Differences Between a Trademark & a Copyright

By Grygor Scott
Copyright is represented by a circled
black copyright symbol image by Angie Chauvin from Fotolia.com

Trademark and copyright are two significantly different types of intellectual property rights. A trademark grants its owner the exclusive right to a "word, name, symbol or device which is used in trade with goods to indicate the source of the goods and to distinguish them from the goods of others," according to the U.S. Patent and Trademark Office, or USPTO. A copyright grants its owner the exclusive right to reproduce, distribute, perform and display their original works and to control derivative works.


Trademarks and copyrights have distinctly different purposes. Ttrademarks are devices that identify a seller's goods. They prevent mistakes, deception and confusion in the marketplace about the origins of a commercial product or service. They protect a seller's brand and reputation and help ensure that buyers purchase the actual product or service they desire. Copyrights protect "original works of authorship fixed in a tangible medium of expression" from unauthorized use, according to the U.S. Copyright Office.

Subject Matter

Trademarks and copyrights cover different subject matter. Trademarks provide protection for distinctive words, phrases, logos, designs, graphic symbols and slogans that are affixed to products or used in connection with services. Copyrights provide protection for literary, artistic and musical works, which include "literary, dramatic, musical, and artistic works, such as poetry, novels, movies, songs, computer software, and architecture," states the Copyright Office. Copyright protection does not extend protection to titles, names, short phrases and slogans. A trademark and a copyright can work together, however, by protecting different aspects of a creative work. For example, in an advertisement, a trademark could protect the business logo, product name and slogans, and a copyright could protect the original written expression in the ad copy.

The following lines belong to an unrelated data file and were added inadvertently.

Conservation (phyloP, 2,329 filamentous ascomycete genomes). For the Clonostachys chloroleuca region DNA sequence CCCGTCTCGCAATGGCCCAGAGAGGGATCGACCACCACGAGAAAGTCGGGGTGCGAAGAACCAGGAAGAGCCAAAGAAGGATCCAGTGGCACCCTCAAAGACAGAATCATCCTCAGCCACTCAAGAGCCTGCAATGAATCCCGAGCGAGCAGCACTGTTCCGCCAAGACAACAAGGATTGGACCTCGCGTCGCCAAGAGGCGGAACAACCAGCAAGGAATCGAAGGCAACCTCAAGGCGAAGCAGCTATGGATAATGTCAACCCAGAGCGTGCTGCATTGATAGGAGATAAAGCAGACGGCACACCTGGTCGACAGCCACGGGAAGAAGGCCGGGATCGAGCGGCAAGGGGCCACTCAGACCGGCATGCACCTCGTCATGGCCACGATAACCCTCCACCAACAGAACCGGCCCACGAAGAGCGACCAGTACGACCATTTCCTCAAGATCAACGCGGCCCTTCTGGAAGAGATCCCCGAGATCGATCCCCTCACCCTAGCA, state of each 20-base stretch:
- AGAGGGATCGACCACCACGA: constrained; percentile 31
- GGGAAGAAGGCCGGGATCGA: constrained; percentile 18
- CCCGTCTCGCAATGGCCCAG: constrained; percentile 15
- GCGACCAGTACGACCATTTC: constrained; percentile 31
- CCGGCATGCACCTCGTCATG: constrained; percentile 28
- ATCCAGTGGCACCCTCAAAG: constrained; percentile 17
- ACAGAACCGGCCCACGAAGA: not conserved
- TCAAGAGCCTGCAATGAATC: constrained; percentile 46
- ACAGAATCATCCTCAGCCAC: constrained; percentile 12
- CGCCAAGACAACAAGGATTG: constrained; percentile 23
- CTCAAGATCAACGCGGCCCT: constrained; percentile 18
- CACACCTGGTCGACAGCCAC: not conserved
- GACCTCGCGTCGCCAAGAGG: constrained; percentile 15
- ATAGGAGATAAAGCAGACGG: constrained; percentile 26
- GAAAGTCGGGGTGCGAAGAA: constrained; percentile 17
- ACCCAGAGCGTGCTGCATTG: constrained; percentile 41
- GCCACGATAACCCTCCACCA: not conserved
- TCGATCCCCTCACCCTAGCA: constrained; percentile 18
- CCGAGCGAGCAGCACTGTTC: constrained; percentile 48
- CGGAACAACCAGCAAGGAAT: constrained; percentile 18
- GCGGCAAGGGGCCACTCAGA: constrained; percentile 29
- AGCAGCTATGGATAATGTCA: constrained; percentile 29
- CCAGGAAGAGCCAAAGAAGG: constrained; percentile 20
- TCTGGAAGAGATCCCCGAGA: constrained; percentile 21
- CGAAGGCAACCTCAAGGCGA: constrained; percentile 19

Although not required for legal protection, trademarks and copyrights can be registered with different federal agencies. Trademarks that are used in interstate or foreign commerce are registered with the Trademark Office of the USPTO. Copyrights are registered with the Copyright Office of the Library of Congress.


Trademarks have a term of 10 years, which can be renewed for as long as the product or service is in commercial use, according to the USPTO. Copyrights have a term of either the author's life plus 70 years or, for works for hire and anonymous works, 95 years from the date of publication or 120 years from creation, whichever is shorter, according to the Copyright Office.


A trademark owner may prevent others from using the same mark or a similar mark that may confuse buyers. Trademark law, however, does not prevent others from making the same goods or from selling the same goods or services using a different trademark. Copyright law provides a significant limitation on the copyright owner's right to prevent others from using a portion of their original work without permission. It allows "fair use" of copyrighted material in criticism, news reporting, education, research and other works. Determining whether a specific use of copyrighted material is fair use can be a complex decision based on many factors.

About the Author

Grygor Scott has written professionally since 1991, with a focus on law, government, food and travel. His work has appeared in "New York Resident" and on eHow and other websites. Scott graduated with honors from the University of North Carolina School of Law.